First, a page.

In 2016, D-Wave announced a **2,000-qubit quantum computer chip**. However, the quantum annealing method it uses is controversial among experts, with some scientists asserting that it is no faster than classical computing.

In 2017, IBM announced a** 50-qubit quantum computer**, while Google upped the ante in 2018 with Bristlecone, a **72-qubit quantum computer**. Despite these efforts, quantum computing won’t have many practical applications until scientists can cut down on quantum decoherence and the number of qubits is significantly increased.

IBM Q is an initiative that allows the public to access quantum computers through the cloud. The company has commercial offerings, as well as a number of different quantum computers that anyone can use for free. At this stage, the largest quantum computer that the public can freely use is **14 qubits**.

According to Wired, the CTO of Intel, Mike Mayberry, expects the technology to be **commercialized within 10 years**. The same article quotes IBM as aiming to **make the technology mainstream within five years**. Other experts believe a **15-year timeline** is more realistic.

Despite these predictions from some of the world’s biggest tech companies, there are also some experts, such as Gil Kalai, who believe practical quantum computing will never be achieved. However, it seems like most people involved in the field disagree with this opinion.

Related: 9 Companies to watch in AI Cybersecurity

**What challenges lie in the way of quantum computing?**

Quantum computers are extremely temperamental machines, which makes them immensely difficult to build and operate. They need to be isolated from the outside environment and kept almost at absolute zero (-273ºC) in order to be usable. If not, they produce **quantum decoherence, which is essentially the loss of information to the environment**.

Quantum decoherence can even be generated within the system itself, through the effects of things like background thermonuclear spin or lattice vibration. Once quantum decoherence is introduced to a system, it cannot be removed, which is why quantum computers need to be so tightly controlled in order to be usable.

At this stage, numerous technological challenges need to be surpassed in order to produce a sizable quantum computer with minimal quantum decoherence. **Until solutions can be found to address these challenges, quantum computing will remain impractical**.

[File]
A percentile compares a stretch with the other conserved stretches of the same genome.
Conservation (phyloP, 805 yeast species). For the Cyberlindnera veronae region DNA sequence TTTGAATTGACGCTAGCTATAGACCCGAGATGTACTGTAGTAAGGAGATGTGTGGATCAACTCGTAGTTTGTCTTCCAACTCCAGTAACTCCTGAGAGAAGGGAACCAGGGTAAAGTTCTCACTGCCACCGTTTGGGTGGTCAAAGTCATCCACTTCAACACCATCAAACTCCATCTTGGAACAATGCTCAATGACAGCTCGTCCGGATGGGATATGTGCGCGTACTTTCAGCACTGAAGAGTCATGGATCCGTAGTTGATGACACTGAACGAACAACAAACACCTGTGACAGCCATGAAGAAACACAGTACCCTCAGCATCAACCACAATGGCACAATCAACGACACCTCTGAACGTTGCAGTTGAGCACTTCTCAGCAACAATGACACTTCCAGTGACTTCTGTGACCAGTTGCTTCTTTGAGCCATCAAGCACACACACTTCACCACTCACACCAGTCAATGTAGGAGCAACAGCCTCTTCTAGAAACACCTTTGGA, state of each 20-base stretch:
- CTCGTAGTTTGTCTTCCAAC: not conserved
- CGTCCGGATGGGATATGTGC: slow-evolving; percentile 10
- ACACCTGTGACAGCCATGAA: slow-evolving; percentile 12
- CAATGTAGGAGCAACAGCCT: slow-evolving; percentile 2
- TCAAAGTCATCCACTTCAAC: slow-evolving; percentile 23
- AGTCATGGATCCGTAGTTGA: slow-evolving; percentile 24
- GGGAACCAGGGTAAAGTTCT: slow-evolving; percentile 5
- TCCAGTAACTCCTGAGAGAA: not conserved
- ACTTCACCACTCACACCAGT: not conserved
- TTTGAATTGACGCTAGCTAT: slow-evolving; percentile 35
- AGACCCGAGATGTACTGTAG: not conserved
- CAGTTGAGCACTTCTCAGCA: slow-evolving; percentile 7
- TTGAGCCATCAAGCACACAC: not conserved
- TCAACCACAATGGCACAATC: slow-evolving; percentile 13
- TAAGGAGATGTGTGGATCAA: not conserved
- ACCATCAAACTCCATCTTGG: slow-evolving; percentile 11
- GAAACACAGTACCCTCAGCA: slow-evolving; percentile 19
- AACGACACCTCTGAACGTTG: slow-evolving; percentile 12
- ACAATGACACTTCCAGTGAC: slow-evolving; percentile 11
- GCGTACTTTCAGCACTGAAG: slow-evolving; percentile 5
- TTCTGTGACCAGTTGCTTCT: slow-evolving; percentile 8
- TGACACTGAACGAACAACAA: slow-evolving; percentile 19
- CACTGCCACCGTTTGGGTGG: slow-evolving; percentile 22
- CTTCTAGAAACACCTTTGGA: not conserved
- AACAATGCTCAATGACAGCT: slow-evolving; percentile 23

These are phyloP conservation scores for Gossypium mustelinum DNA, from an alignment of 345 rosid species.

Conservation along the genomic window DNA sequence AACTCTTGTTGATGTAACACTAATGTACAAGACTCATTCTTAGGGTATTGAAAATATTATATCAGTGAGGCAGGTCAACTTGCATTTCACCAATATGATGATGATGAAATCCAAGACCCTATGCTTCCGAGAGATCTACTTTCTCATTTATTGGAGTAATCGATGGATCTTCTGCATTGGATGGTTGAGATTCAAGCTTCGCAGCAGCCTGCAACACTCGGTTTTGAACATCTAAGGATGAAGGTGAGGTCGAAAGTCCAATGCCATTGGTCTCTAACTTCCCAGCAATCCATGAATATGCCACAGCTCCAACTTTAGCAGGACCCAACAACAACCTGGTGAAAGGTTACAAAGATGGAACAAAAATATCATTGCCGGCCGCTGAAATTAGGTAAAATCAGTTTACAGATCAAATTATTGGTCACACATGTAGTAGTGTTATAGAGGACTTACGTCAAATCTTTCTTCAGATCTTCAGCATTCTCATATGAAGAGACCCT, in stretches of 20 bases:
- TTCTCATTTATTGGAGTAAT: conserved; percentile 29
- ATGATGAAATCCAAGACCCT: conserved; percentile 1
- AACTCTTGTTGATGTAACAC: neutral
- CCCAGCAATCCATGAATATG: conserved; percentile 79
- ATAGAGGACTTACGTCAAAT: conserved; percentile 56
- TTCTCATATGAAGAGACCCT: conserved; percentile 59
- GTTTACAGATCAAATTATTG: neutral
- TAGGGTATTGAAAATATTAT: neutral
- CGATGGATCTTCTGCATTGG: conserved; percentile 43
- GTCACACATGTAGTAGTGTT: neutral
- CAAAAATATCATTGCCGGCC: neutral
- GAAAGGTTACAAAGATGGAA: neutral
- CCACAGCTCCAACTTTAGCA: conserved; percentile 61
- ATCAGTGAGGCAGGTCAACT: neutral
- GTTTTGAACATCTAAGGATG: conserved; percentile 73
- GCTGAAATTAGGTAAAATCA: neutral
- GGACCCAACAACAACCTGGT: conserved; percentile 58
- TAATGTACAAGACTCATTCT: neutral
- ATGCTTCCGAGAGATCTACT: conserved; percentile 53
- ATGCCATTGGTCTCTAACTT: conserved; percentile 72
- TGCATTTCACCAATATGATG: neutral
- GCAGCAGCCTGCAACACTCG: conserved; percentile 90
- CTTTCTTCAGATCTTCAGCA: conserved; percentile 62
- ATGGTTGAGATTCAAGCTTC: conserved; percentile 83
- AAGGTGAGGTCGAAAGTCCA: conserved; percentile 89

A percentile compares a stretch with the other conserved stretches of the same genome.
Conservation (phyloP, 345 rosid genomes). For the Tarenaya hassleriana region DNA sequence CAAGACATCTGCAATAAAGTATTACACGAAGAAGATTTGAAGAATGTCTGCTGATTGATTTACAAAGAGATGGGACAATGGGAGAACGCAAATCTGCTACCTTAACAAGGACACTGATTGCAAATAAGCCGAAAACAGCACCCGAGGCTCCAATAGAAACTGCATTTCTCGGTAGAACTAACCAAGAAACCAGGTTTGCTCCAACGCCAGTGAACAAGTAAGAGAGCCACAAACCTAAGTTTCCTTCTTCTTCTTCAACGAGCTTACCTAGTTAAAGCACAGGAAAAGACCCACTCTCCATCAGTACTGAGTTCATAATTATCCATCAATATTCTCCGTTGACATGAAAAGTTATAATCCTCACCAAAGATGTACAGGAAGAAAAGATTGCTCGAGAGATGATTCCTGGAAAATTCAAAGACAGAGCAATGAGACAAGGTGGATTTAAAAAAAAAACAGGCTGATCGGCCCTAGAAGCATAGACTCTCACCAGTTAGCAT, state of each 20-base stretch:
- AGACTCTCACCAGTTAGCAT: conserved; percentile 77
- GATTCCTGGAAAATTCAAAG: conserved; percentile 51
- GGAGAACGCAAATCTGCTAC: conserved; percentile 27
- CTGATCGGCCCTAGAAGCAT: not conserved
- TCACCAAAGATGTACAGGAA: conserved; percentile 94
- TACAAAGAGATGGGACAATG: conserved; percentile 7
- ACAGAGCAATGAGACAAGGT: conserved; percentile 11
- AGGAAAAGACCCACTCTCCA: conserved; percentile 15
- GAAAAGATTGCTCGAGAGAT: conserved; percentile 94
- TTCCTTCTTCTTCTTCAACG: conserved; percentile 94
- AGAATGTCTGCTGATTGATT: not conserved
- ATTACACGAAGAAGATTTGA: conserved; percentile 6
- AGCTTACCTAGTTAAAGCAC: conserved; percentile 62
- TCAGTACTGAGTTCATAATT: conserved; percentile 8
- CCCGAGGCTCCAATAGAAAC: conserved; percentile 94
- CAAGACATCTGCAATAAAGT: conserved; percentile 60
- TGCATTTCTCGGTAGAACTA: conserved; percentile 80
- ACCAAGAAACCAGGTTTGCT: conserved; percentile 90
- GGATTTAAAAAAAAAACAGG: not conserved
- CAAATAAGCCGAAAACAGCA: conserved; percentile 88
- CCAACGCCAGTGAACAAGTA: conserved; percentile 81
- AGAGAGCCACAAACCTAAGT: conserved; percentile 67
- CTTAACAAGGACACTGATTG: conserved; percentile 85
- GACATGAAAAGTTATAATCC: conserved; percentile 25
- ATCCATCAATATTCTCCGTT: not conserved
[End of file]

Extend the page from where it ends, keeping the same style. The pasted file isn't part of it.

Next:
**Quantum computing & public-key cryptography**

Public-key cryptography uses separate keys for the encryption and decryption, one of which is public and another that is kept private. Refer to our article on public-key cryptography if you want to learn about the process in more detail.

These cryptographic systems are an essential part of many of the under-the-hood mechanisms that keep our online world safe. Public key cryptography is used for:

**Authorization of the other party in a connection**– public key encryption is generally combined with digital certificates to verify that the other party in a connection is who they say they are, and not an impostor.**Developing shared keys**– These can be used to secure the data in a connection.**Digital signatures**– These are involved in authorizing other parties, verifying the integrity of data, and providing the quality of non-repudiation (if something is non-repudiable, it means that the person who is responsible has no acceptable way of denying their involvement).**Encryption**– In practice, public-key encryption isn’t used to encrypt the bulk of data. Instead, it is used to encrypt a symmetric key, which then encrypts the data in a more efficient manner.

The above aspects are critical for everything from normal web-browsing to transferring huge sums of money. If quantum computing becomes practical, it threatens to completely undermine commonly used public-key encryption systems such as RSA, the Diffie-Hellman key exchange, and the elliptic-curve variants.

**How?**

Each of these algorithms rely on **mathematical problems which are easy to compute in one direction, but essentially impossible to do in reverse**, at least under current technology and techniques. These calculations are integer factorization for RSA, the discrete logarithm problem for the Diffie-Hellman key exchange, and the elliptic-curve discrete logarithm problem for elliptic-curve cryptography.